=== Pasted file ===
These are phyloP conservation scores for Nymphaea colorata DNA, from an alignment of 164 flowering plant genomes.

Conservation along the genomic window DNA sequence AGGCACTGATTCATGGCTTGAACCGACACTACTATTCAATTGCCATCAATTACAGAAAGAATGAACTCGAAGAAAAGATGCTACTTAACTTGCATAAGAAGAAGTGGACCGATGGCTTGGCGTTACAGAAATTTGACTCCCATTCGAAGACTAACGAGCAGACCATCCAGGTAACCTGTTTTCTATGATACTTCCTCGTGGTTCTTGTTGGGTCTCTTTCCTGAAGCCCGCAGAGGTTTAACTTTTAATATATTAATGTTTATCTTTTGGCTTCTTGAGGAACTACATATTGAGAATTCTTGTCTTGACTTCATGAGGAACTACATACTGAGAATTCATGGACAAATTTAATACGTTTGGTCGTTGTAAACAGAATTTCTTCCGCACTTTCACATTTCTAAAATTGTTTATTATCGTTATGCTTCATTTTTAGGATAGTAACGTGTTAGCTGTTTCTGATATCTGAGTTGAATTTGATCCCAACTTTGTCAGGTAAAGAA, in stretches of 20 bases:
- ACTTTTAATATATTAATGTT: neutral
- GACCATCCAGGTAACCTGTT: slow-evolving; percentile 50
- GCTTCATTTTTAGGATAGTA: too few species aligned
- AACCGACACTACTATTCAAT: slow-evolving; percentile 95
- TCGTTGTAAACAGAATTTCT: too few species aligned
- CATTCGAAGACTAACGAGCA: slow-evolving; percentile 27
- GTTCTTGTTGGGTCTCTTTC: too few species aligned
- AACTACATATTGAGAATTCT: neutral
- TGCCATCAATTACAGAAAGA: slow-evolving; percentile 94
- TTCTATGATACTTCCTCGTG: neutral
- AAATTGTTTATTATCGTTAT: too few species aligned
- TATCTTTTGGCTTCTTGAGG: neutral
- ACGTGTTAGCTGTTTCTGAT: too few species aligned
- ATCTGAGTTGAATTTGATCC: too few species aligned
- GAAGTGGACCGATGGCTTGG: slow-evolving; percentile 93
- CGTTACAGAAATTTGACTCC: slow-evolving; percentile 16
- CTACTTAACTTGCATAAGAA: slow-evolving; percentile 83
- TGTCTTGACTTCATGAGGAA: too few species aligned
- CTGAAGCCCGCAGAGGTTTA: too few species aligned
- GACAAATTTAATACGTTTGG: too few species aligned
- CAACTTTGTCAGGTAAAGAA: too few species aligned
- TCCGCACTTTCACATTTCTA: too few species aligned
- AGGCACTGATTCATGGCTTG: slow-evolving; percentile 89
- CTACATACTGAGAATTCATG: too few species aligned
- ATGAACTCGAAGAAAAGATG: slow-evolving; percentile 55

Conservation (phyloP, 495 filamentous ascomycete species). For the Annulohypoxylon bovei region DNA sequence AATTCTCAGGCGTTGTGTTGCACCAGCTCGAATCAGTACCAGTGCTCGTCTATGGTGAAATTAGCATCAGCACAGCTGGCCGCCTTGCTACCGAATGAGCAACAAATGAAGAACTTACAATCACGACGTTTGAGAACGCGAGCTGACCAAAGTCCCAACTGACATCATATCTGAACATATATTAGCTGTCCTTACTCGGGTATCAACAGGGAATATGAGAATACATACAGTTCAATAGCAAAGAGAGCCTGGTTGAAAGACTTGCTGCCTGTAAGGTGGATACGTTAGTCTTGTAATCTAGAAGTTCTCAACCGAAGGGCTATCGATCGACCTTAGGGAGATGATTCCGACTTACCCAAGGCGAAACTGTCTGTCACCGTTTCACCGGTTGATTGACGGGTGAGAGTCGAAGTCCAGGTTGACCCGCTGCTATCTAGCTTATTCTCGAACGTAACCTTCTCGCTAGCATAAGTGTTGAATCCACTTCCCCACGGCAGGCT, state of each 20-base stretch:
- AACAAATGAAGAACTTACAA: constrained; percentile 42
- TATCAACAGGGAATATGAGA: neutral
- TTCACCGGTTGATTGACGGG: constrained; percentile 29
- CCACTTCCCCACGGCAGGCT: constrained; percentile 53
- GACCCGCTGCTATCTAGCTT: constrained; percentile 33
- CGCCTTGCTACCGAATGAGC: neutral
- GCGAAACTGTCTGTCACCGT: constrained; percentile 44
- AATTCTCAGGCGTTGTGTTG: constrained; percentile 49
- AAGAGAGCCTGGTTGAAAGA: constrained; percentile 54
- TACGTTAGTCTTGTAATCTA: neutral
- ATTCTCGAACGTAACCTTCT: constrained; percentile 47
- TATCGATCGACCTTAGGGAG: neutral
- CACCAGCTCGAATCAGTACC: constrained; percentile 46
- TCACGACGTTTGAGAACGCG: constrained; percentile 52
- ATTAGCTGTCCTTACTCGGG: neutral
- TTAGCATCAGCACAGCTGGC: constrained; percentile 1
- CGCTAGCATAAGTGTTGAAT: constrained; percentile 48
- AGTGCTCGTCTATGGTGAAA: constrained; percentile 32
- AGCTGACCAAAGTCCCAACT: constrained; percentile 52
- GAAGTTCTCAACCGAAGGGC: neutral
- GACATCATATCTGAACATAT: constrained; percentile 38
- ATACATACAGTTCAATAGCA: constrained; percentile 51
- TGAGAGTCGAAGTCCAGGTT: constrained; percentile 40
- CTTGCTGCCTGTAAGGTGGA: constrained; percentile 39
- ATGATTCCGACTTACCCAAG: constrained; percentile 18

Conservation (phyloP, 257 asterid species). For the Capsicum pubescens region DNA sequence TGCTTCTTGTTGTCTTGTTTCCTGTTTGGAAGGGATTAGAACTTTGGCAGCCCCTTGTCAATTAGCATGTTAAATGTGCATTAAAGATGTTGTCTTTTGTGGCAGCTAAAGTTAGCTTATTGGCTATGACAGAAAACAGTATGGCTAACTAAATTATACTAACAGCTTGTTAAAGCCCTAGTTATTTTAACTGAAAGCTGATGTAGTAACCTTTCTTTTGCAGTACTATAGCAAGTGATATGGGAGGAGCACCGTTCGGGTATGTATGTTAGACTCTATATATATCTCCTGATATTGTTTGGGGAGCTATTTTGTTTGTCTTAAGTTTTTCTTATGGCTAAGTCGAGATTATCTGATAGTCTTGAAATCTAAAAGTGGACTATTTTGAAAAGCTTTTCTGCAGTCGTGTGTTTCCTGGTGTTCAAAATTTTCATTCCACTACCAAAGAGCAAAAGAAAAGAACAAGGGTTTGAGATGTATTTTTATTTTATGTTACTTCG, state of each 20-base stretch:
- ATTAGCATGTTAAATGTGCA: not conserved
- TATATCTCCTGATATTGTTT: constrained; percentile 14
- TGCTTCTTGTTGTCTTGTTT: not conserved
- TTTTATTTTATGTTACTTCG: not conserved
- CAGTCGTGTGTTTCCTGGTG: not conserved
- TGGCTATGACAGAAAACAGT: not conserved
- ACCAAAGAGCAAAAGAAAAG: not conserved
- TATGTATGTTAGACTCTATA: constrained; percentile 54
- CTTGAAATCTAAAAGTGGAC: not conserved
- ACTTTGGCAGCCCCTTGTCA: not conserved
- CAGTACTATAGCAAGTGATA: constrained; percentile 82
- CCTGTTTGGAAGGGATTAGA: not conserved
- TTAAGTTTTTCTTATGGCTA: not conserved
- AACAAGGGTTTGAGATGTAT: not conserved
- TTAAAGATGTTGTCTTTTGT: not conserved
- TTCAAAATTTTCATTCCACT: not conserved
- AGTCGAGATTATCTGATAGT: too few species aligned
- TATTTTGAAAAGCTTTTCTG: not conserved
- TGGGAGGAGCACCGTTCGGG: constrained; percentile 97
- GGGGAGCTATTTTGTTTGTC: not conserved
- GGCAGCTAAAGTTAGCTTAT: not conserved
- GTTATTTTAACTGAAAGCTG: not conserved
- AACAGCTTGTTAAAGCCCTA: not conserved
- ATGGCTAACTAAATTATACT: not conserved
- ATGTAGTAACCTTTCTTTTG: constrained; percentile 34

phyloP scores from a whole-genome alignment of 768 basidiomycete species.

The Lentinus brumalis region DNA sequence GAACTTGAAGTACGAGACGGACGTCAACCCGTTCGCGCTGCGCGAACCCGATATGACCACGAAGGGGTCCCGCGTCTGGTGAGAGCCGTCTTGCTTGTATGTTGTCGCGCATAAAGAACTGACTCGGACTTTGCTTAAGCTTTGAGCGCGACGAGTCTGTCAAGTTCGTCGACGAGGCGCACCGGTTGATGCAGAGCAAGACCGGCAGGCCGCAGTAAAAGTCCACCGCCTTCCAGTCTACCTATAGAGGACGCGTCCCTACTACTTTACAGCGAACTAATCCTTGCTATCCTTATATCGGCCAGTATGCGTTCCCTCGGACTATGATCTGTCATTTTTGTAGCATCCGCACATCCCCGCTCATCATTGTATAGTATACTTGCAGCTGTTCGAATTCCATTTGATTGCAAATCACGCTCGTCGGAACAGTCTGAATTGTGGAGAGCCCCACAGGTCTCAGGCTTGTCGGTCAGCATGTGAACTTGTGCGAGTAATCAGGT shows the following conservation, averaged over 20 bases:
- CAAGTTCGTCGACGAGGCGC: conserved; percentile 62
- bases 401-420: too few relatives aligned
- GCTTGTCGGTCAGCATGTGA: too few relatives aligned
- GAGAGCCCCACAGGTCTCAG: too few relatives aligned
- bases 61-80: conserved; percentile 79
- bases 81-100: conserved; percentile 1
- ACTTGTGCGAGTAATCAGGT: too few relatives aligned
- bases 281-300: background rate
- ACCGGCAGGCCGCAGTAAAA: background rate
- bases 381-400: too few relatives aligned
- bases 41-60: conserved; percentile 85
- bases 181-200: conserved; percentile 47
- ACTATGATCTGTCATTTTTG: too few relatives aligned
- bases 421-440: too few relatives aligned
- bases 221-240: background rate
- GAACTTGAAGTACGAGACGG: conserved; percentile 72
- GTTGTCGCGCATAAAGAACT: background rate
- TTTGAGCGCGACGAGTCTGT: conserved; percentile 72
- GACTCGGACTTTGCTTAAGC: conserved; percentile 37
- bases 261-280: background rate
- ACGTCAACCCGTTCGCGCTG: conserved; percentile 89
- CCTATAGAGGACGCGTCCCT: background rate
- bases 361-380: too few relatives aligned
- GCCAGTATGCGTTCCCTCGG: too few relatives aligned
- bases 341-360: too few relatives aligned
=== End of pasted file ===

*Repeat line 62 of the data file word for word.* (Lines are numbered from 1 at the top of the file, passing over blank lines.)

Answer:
- TATGTATGTTAGACTCTATA: constrained; percentile 54